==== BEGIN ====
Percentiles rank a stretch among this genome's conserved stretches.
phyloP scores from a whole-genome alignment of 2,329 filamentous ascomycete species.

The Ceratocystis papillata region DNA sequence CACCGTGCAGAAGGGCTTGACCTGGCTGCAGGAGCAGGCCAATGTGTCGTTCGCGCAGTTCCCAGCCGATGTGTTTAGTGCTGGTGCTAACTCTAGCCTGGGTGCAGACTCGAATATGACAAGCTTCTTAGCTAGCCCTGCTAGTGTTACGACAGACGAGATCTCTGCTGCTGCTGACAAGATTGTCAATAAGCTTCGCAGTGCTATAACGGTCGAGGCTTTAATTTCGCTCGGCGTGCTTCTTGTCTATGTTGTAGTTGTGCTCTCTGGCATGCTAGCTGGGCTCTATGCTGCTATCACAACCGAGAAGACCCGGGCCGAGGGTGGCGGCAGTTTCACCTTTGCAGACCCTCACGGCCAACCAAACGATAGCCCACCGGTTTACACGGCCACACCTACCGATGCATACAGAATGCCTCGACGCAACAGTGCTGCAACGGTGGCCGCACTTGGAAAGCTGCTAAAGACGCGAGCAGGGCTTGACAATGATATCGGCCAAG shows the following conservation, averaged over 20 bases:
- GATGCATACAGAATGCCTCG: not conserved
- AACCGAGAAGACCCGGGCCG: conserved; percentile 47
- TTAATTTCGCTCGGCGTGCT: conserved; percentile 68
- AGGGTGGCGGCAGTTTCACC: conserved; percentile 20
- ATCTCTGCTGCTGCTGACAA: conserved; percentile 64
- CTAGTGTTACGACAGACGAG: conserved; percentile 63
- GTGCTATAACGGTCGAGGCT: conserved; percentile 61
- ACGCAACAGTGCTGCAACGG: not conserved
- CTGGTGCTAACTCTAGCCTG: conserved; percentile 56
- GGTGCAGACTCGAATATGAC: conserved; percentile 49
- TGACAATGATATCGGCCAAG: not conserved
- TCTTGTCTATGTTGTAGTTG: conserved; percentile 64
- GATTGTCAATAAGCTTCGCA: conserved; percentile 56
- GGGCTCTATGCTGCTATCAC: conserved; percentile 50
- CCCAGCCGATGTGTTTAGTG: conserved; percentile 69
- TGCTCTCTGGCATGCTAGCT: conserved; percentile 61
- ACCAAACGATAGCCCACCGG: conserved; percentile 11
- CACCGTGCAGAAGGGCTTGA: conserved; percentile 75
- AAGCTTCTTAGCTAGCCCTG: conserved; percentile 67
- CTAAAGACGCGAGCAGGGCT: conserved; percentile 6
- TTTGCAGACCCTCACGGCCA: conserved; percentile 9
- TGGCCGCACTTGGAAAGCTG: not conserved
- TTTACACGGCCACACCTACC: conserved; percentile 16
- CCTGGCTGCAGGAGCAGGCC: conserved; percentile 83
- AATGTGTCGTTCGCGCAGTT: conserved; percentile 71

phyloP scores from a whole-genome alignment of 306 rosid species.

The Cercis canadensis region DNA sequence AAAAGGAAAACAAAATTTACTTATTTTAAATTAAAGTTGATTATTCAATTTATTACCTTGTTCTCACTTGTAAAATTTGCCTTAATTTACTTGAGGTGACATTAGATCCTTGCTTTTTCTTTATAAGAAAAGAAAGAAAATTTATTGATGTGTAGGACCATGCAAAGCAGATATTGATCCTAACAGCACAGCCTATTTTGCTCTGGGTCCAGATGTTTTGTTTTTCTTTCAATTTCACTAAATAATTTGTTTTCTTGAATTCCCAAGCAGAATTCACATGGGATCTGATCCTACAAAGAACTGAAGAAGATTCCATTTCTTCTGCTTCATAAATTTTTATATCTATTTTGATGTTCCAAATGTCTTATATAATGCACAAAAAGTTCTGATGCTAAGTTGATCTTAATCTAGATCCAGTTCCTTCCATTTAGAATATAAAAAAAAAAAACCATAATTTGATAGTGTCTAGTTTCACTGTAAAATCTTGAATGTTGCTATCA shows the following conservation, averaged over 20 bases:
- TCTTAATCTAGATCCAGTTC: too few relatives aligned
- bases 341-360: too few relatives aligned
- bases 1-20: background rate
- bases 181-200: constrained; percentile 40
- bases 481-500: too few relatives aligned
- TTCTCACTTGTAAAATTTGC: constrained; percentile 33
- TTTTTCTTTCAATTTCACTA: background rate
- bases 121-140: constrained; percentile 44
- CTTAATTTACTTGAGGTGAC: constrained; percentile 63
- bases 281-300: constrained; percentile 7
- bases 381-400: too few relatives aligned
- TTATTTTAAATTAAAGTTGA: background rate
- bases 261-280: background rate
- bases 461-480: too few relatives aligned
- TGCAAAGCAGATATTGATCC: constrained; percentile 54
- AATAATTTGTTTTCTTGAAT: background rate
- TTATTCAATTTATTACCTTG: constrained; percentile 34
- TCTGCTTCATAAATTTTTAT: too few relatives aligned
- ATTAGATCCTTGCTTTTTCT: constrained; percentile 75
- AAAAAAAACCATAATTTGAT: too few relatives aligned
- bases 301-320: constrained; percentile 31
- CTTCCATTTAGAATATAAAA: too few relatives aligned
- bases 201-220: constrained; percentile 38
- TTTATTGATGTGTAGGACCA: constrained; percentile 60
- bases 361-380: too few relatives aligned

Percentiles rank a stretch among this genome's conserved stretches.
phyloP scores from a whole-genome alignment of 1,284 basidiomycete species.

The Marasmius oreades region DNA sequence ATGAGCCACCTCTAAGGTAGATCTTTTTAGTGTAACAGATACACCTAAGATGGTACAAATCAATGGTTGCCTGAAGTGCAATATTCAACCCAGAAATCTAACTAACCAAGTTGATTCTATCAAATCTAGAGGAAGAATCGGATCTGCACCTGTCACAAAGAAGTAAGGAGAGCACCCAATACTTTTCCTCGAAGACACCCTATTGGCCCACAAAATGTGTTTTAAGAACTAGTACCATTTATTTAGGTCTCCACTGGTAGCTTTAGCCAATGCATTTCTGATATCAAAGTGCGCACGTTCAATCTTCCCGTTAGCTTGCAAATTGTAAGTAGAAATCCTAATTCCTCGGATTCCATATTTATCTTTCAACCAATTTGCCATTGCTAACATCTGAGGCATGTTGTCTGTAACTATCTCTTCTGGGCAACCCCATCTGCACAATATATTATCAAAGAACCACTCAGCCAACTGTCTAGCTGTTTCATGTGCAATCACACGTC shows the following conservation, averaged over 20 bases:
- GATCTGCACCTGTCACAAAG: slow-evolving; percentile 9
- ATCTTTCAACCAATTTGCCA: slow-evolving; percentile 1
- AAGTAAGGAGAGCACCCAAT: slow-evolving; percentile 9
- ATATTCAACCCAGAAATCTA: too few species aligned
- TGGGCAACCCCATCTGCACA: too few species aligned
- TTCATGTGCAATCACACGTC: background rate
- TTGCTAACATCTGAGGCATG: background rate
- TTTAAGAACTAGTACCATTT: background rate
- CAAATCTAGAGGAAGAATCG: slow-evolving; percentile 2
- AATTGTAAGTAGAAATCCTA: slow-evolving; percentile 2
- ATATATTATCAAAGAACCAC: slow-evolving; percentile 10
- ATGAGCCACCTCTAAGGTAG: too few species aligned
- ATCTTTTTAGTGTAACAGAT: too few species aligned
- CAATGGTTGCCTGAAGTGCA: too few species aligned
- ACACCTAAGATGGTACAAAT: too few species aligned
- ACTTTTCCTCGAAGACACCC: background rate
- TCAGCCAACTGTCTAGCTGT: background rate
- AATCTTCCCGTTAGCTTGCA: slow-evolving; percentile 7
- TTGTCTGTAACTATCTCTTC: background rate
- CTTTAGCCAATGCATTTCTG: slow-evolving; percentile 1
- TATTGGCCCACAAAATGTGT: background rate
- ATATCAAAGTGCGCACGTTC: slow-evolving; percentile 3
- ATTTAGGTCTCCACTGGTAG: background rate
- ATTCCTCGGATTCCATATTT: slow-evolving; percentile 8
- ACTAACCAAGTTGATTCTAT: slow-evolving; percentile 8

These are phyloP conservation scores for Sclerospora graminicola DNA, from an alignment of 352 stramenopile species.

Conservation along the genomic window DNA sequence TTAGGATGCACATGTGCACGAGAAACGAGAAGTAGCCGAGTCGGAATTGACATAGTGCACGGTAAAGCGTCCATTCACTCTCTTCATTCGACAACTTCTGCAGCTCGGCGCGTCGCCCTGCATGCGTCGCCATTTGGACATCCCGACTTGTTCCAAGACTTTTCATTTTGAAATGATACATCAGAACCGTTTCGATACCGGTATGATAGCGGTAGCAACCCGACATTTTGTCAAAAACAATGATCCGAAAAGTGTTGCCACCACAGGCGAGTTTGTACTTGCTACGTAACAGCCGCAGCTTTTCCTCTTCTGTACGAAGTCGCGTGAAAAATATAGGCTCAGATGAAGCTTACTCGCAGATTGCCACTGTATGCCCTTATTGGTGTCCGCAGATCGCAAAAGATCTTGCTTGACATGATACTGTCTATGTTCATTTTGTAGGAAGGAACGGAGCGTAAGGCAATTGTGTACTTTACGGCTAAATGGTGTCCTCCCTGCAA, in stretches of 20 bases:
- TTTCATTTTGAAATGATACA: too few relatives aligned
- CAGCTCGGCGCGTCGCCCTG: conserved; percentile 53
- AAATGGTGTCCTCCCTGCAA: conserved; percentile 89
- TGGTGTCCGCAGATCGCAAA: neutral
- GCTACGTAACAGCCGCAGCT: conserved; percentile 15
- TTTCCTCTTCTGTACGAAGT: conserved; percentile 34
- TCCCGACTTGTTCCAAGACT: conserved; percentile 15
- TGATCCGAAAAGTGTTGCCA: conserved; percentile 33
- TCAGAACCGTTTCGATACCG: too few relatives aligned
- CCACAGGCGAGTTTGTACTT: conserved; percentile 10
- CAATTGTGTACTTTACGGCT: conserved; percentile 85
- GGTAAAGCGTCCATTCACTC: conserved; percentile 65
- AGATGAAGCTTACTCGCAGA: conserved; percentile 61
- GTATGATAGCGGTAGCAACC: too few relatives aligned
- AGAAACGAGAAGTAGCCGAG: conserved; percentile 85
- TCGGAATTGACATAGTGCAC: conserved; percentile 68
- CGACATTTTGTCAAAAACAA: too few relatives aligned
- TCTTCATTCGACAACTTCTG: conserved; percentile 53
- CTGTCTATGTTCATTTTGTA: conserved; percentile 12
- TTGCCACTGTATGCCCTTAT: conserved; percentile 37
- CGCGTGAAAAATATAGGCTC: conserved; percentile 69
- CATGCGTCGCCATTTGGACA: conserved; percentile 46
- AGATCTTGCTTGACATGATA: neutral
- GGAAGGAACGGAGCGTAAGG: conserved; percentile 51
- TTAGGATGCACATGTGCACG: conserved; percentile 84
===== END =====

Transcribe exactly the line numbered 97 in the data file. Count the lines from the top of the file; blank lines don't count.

- GGTAAAGCGTCCATTCACTC: conserved; percentile 65